The micro-robotic swarm could overcome these limitations. It would hover above disaster areas with each robot in the swarm emitting a wireless signal to enable Wi-Fi-filtered communication between rescuers, says PSFK.
“To distribute the vehicles effectively above a designated zone the research team took inspiration from the way ants leave chemical trails to guide colonies to sources of food. Some of the vehicles hover in small circles linked to the location of rescuers and the other vehicles navigate around these markers. Each vehicle is made from lightweight, flexible polypropylene plastic, weighs less than half a kilogram and has a wing span of 80 centimeters. A battery-powered motor enables each vehicle to fly for up to half an hour before visiting a recharging station.”
This invention is not only interesting for disastrous situations, but translated to our day-to-day situations, it would also work as a service for mega events. Temporary gatherings of thousands of people all trying to call and text would benefit enormously from a proper wireless network. Besides that, it’s also very entertaining to see this buzzing swarm of micro-robots in the air as an extra attraction. Check this video and this video to learn more about the technology behind the flying robots.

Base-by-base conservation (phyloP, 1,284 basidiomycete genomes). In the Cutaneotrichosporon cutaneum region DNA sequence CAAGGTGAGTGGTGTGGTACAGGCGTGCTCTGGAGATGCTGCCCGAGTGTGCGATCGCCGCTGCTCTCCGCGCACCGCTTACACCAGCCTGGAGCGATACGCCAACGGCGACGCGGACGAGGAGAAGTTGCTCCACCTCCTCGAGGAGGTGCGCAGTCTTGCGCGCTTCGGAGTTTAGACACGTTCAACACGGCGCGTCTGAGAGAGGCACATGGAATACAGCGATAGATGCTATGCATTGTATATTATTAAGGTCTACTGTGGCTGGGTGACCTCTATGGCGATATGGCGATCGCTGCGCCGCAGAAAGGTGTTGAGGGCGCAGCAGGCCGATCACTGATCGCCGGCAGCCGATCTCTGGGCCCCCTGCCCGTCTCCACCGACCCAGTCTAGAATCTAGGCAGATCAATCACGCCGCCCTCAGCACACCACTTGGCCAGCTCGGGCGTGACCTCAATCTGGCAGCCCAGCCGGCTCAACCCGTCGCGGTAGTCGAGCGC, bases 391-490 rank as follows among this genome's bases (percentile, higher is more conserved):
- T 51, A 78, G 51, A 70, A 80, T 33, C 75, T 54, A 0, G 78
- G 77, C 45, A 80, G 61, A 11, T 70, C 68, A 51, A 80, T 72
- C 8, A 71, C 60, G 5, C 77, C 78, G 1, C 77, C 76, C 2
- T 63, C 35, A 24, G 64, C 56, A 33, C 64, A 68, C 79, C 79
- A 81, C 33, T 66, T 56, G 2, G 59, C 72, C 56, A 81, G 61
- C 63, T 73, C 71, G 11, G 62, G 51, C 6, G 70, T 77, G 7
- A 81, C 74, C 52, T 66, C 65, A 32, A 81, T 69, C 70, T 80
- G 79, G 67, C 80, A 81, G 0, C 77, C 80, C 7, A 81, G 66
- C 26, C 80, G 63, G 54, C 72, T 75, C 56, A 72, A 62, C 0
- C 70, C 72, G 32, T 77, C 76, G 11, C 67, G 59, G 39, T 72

In conflict situations such as in Libya, the ‘allied forces’ could use a robotic swarm to empower the insurgents with the ability to communicate properly. Imagine a swarm circling above the Tahrir Square in Cairo to enable Facebook and Twitter communication as soon as Mubarak has cut off Internet. The makers will need three more years to improve the invention and make it stable for practical use, as mentioned above. A more simple, single-robot system for crop and biodiversity monitoring has already been rolled out by a spin-off company, SenseFly.
Images by Pruned, original photos by Bjarne Winkler